28 November 2018
Three Heads, Portrait of René Crevel, signed and dated 1925, also further signed, inscribed “oil”, titled, numbered “IV” and “48”, and dated on the stretcher, also further inscribed “René Crevel” on the inside of the frame.
Oil on canvas, 48.5 by 37.5 cm.
Provenance: Collection of Gertrude Stein (1874–1946), an American writer and art collector, Paris.
Collection of Pierre Loeb, Paris, c. 1934.
With Galerie de Beaune, Paris.
Estate of Professor Ralph W. Church, USA.
Nineteenth and Twentieth Century Paintings and Drawings, Sotheby's Parke Bernet New York, 20 January 1973, lot 87.
Estate of Richard van Every, USA.
Sotheby's Parke Bernet, New York, 14 December 1976, lot 33.
Collection of Ruth Ford and Charles Henri Ford, USA.
Important Russian Art, Sotheby’s New York, 4 November 2010, lot 35.
Acquired at the above sale by the present owner.
Private collection, USA.
Exhibited: Exhibition of P. Tchelitchew, C. Bérard, L. and E. Berman, Galerie E. Druet, Paris, 22 February–5 March 1926.
Pavel Tchelitchew, Everson Museum of Art, Syracuse, September–October 1983.
The Steins Collect. Matisse, Picasso, and the Parisian Avant-Garde, Museum of Modern Art, San Francisco, 21 May–6 September 2011; Grand Palais, Paris, 3 October–16 January 2012; The Metropolitan Museum of Art, New York, 21 February–3 June 2012, No. 190.
Literature: Exhibition catalogue, Exhibition of P. Tchelitchew, C. Bérard, L. and E. Berman, Galerie Druet, Paris, 1926, No. 48, listed.
M. Raynal, Peintres français modernes, Paris, Albert Skira, 1934, illustrated.
Exhibition catalogue, The Steins Collect. Matisse, Picasso, and Parisian Avant-Garde, New Haven, Yale University Press, 2011, p. 232, pl. 190, illustrated; pp. 233 and 325, mentioned in the text; p. 454, No. 433, listed.
The work presented for auction, Three Heads, Portrait of René Crevel, depicting the well-known French writer and poet, was painted by Tchelitchew late in 1925, at the beginning of the artist’s celebrated “monochrome” period, which lasted until the end of 1928. In the “monochromes” he was fascinated by the possibility of a “hidden”, veiled pigment, seemingly shrouded in a ritual sacrament, and by his penetration into a different, “reverse” essence of human flesh, faces, fruit and flowers that were hidden from any bright light. Tchelitchew’s analytically sophisticated view of ordinary things generally prompted him towards an extraordinary interpretation, connected with space and time. Tchelitchew was interested in simultaneously depicting the many aspects of a face or figure and in connecting them through partial transformation into a single image. In 1926, he painted an extensive series of similar works. “Tchelitchew broadened his experiments with simultaneity. Perhaps the first step in that direction was made in his drawings, where the figure is treated as a single image, while two or three views of a head from different angles are presented by means of an ingenious device — the subject appears to pull off a mask,” the art historian James Soby explained in 1942.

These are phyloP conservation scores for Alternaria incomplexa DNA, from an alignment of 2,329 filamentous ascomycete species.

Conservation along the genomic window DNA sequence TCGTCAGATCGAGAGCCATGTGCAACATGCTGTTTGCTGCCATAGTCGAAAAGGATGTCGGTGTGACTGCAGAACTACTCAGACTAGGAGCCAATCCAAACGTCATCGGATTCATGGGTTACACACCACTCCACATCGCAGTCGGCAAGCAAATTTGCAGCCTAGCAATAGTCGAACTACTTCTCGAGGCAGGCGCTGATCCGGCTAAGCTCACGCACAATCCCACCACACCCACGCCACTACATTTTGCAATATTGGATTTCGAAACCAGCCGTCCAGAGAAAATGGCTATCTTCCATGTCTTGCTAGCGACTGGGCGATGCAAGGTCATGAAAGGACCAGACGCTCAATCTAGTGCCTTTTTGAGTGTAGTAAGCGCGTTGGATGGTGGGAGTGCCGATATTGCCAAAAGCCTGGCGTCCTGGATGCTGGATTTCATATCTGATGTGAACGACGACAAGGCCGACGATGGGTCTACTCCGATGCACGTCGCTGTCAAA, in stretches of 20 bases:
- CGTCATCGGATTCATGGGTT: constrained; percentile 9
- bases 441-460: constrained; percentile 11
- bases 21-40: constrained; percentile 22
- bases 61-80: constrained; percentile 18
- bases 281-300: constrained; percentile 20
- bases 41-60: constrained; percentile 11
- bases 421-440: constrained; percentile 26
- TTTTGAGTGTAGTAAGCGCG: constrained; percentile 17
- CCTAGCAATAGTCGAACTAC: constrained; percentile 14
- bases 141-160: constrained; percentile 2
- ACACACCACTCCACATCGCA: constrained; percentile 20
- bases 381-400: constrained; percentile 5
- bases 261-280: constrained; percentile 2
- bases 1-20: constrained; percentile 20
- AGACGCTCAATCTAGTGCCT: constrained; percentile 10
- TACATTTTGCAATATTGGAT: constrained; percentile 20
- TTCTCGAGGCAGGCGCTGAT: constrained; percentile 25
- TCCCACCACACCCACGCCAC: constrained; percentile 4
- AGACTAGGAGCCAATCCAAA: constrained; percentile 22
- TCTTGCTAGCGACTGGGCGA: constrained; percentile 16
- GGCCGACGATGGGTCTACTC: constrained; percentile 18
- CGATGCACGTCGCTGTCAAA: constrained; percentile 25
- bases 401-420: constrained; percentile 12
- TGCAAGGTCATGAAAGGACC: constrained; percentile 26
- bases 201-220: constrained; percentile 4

Tchelitchew drew and painted René Crevel repeatedly. The portrait now offered is the most interesting and unusual image of the young poet, revealing the many facets of the artistic explorations made by the true pioneer that Pavel Tchelitchew really was. The work belonged to the great American writer Gertrude Stein and was exhibited at the famous Paris exhibition dedicated to her memory.
Notes on symbols:
* Indicates 5% Import Duty Charge applies.
Ω Indicates 20% Import Duty Charge applies.
§ Indicates Artist's Resale Right applies.
† Indicates Standard VAT scheme applies, and the rate of 20% VAT will be charged on both hammer price and premium.